For stray and roaming dogs - many born on the streets, others abandoned pets- there are two main areas of welfare concern:
Fear of rabies is a major driving force causing millions of unnecessary dog deaths every year. Where rabies is endemic, so is cruelty to dogs. During a cull, methods used to kill dogs include poisoning, gassing, electrocution, beating and shooting. All often result in slow and agonising deaths.
Humane alternatives to dog culling don't only exist – they're the most effective way to manage dog populations.
The Asia for Animals Coalition has extensive experience in providing guidance to create programs that focus on sterilisation and vaccination against zoonotic disease, and the promotion of responsible pet ownership so as to humanely address the overpopulation of street dogs and prevent pet abandonment.
Fur is predominantly used in the fashion industry where millions of animals are killed to make coats, scarves and other accessories. Once considered a "luxury item", fur can now be so cheaply sourced, and more designers now see fur simply as another fabric to be added to items without thinking of the suffering caused to the animals from which it came.
How is fur produced?
Every year, millions of wild animals, including bobcats, coyotes, foxes, lynx, raccoons, and wolves, are trapped using steel-jaw leghold traps, body-gripping traps, and wire neck snares- all of which are inhumane devices that inflict great pain and suffering.
Historically, trapping used to supply most of the animals used in the fur trade, but in order to meet escalating demand, today's industry now relies on the mass factory farming of wild and domestic animals to produce the majority of the world's fur. It is estimated that 85% of fur now comes from intensive factory farms around the world, with an estimated 80% of global fur production now occurring in China where cheap labour and the absence of restrictive regulations make profit margins greater for producers. This has resulted in the suffering of tens of millions of animals each year.
The level of over-breeding and over-supply of greyhounds, producing animals that are bred for racing but do not go on to compete, or have to leave the industry early due to illness or injury. A large proportion of greyhounds that are deemed unsuitable for competitive racing, due to injury or simply because they are not considered fast enough, are killed.Injuries caused during racing and training are common.The lack of comprehensive regulations within the greyhound racing industry to eliminate practices that cause injury, suffering or distress (including those relating to breeding, housing, training and competition).
Greyhound racing in Asia- a worrying trend
 The Development of Greyhound Racing in Vietnam, Papers by Mr. Nguyen Ngoc My, General Director, Sports and Entertainment Services and Mr. Phil Bell, Project Consultant presented at the WORLD GREYHOUND RACING FEDERATION CONFERENCE – SYDNEY 2000; http://www.greyhound-data.com/dir/291/Developement_of_Sport_in_Vietnam.pdf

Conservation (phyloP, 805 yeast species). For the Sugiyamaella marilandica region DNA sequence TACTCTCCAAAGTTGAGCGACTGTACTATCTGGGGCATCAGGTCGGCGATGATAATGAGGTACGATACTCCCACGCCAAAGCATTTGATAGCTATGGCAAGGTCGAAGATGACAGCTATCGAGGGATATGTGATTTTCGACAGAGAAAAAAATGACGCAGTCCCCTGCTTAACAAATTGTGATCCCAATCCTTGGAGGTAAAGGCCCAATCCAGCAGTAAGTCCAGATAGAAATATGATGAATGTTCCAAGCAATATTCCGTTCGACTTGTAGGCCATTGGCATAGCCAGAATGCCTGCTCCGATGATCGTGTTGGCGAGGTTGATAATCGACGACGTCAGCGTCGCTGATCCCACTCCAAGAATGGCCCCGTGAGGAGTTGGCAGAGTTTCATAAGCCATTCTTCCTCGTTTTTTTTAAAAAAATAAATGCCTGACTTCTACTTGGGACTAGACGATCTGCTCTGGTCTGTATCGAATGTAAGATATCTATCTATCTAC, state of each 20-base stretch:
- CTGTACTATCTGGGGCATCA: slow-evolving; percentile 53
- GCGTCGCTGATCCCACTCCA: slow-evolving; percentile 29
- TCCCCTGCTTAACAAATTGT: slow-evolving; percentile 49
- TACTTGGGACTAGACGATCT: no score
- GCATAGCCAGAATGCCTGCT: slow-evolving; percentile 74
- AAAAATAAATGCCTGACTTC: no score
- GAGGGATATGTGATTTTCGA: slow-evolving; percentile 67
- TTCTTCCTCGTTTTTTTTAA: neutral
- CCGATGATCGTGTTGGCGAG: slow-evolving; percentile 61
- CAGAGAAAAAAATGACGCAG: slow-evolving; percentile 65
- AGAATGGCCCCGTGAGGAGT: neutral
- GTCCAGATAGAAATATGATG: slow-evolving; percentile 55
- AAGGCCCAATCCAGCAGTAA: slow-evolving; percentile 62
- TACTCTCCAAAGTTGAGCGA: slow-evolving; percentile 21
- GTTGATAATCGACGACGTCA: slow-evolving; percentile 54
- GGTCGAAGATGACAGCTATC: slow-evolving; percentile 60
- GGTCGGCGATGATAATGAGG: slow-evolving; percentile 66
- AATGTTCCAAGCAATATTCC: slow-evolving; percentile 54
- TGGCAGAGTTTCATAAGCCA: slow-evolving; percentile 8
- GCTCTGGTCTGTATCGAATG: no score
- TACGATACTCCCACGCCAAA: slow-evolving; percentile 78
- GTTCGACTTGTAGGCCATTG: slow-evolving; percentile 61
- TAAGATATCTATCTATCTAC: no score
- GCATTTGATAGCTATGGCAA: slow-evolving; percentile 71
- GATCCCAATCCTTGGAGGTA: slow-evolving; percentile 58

THE PHILIPPINES: A bill to develop a greyhound track was first introduced in July 2009. AfA coalition member the Philippine Animal Welfare Society (PAWS) successfully lobbied senators to block this bill. In late 2009, a second bill was introduced and passed through the Congress. To date the bill has not been tabled for discussion in the senate.
CHINA: On the 27th February 2011, the Sunday Times reported that the Irish Greyhound Board (IGB) planned to export dogs to China as part of an international expansion that could result in the IGB operating racing stadiums in China. After intense lobbying by both local and international animal protection organisations, the Irish government announced on the 3rd May 2011 that they had not approved the IGB plans to export greyhounds from Ireland to China.
The dog meat trade is arguably the most severe companion animal welfare issue in the region. Whilst dog meat is consumed in several regions of the world, the availability of dog meat is most widespread in Asia, where the welfare concern is greatest due to the large numbers of dogs being stolen from owners, taken from the streets or sourced from farms, transported long distances and inhumanely slaughtered. Conservative estimates suggest that over 30 million dogs are farmed, traded and slaughtered for human consumption in Asia alone each year. However, wherever the dog meat trade occurs, it is either illegal or its production takes place without specific regulation, so accurate statistics regarding the number of dogs slaughtered are impossible to obtain.
Numerous investigations throughout Asia have documented the severe cruelty inherent in all stages of the dog meat trade- farming, sourcing, transport, sale and slaughter.
The theft of dogs by criminal gangs to supply the demand for dog meat is also an ever-growing problem in many countries in the region, including Vietnam and China. Stolen pets and dogs collected from the streets and rural communities are then transported to the cities on filthy, overcrowded trucks, posing a significant risk to rabies and other communicable disease transmission
The AfA Coalition is supporting efforts being led by local animal protection groups, we will continue to lobby governments to take urgent actions to end the production, trade and slaughtering of dogs destined for human consumption, - and to prevent dog meat festivals, in recognition of the grave concerns for both human health and safety and animal welfare.